Blog > Family and Medical Leave Act (FMLA)

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There’s never a good time to get sick, or for a family member to get sick, but when it happens, legislation exists that grants employees certain rights to unpaid leave in order to deal with illness along with a variety of other personal situations.

The Family and Medical Leave Act is designed to make sure employees can take the time off they need without negative repercussions from their employer.

If an employee comes to you with an FMLA leave request, it’s essential to understand what you’re dealing with and how to handle it.

What Is the FMLA?

The Family and Medical Leave Act was introduced under Bill Clinton’s presidency in 1993 after years of pressure from groups representing women’s rights in the U.S.

The purpose of the act was to allow men and women to balance work and family matters without fear of negative repercussions on their job status or career. It provides employees with the right to take 12 weeks unpaid leave each year—under certain criteria—in order to deal with family matters such as illness.

During FMLA-based leave, employers must continue to provide group health coverage but are not required to pay employees. However, they can enforce incorporating other types of paid leave—such as vacation days—into the leave period.

Criteria to Meet for Leave

Both the employee and the employer must meet certain criteria in order to be eligible for leave under the Family and Medical Leave Act. Employers mandated to provide for this type of leave are:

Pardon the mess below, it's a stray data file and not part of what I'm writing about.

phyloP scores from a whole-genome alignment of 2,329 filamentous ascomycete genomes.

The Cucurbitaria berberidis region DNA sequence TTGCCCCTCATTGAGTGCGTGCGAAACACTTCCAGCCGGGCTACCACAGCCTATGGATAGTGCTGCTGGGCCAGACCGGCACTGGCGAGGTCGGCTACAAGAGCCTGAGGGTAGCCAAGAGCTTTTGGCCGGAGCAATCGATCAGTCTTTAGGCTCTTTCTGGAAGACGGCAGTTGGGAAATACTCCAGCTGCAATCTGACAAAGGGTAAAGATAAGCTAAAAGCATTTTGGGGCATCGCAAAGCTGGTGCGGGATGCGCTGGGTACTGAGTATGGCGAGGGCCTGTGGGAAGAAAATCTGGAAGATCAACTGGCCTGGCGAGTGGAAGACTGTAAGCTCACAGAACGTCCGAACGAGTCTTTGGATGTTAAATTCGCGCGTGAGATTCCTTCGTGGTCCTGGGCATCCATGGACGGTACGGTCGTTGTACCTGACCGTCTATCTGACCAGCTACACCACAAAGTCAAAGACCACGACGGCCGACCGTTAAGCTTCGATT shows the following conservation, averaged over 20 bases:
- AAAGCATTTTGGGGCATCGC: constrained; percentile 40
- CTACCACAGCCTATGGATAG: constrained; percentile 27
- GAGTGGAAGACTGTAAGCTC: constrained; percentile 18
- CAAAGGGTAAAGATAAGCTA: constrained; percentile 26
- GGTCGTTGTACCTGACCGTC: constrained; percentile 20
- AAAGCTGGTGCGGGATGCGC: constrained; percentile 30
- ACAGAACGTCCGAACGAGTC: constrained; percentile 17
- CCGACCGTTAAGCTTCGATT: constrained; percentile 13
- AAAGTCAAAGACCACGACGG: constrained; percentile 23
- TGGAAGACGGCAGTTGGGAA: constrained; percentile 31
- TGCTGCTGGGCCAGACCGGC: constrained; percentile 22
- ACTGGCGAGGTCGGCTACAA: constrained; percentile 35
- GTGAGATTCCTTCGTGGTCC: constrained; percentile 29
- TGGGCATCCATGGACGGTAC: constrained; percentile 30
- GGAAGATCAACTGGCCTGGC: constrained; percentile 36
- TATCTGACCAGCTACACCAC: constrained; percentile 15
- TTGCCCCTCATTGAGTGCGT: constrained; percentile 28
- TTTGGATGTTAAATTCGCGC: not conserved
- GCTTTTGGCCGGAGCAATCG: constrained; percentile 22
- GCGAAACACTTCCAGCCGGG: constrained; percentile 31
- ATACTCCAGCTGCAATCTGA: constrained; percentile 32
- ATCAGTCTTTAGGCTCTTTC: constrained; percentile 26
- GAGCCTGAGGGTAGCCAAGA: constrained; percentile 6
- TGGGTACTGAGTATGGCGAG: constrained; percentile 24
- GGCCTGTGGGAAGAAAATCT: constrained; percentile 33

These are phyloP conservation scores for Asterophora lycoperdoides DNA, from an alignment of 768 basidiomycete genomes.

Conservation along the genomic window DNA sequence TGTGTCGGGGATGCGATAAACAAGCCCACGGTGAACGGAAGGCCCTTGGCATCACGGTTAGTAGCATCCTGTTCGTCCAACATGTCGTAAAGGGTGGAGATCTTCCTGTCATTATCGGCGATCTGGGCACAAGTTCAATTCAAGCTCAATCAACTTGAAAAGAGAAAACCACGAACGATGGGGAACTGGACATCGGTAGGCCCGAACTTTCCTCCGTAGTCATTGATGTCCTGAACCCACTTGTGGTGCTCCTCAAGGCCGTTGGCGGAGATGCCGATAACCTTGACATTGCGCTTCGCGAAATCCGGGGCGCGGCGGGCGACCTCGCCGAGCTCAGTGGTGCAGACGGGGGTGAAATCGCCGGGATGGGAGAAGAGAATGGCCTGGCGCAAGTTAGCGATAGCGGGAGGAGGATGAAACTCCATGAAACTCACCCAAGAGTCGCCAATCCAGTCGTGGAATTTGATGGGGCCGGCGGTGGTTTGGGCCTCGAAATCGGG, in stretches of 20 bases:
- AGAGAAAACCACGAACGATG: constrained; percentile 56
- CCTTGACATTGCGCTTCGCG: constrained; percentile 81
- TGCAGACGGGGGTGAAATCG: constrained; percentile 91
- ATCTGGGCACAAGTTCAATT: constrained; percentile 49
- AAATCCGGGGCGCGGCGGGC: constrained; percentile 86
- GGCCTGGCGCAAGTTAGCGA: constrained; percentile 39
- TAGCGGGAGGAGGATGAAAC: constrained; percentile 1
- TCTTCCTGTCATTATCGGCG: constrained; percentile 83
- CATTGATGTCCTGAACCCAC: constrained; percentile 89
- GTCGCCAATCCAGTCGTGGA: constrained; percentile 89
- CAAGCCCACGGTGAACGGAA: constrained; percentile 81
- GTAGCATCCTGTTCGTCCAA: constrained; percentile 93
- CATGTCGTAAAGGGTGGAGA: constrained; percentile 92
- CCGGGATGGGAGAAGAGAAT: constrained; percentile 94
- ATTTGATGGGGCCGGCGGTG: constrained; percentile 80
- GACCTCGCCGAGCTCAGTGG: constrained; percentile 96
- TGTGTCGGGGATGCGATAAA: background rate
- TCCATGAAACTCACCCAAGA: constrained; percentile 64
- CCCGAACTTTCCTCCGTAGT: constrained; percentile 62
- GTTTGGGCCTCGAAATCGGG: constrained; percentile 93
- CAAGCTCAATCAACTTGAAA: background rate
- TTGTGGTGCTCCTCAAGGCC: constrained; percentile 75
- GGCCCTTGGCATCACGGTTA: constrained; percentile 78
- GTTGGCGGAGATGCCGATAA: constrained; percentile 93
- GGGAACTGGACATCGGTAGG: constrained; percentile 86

• Any local or federal public agency
  • Any public or private elementary or secondary school
  • Private enterprises with 50 or more employees

If you are required to provide this type of leave, you must provide it in the following circumstances:

  • Within one year of the birth of a newborn child so the child may be cared for by the employee
  • Within one year of a new adoptive or foster child being placed in the care of the employee
  • When an employee’s spouse, parent, or child has a serious health condition that requires care
  • When employees themselves suffer from serious health conditions that impede their abilities to fulfill their roles
  • When the employee’s parent, spouse, or child is on active duty for the military or has been called to active duty and a “qualifying exigency” arises

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What Makes an Employee Eligible?

Even if one of these scenarios comes to pass, there are other conditions that the employee must meet. An employee must have:

  • Worked for the employer for at least 12 months
  • Completed at least 1,250 hours of work within the last 12 months for the employer
  • Worked at a location in which the organization employs over 50 employees within a 75-mile radius

Once an employee meets these criteria, you are obliged to provide unpaid leave to them—under qualifying circumstances—according to the Family and Medical Leave Act.

Info an Employer Is Required to Give

The regulations for the Family and Medical Leave Act extend beyond your obligations to provide unpaid leave. An employer is also required to provide information advising employees of their right to this type of leave.

All employers covered by FMLA must display a poster outlining the employees’ rights to this type of leave. It must also detail how an employee may file a complaint to the U.S. Department of Labor if needed. It must be placed in a conspicuous area at all locations of business, even locations where FMLA may not apply to employees working there.

It’s important that you understand the provisions you must make for leave under the Family and Medical Leave Act. That way, you’ll know exactly how to handle these types of requests when they come up and the type of information to provide for your employees so that everyone is clear.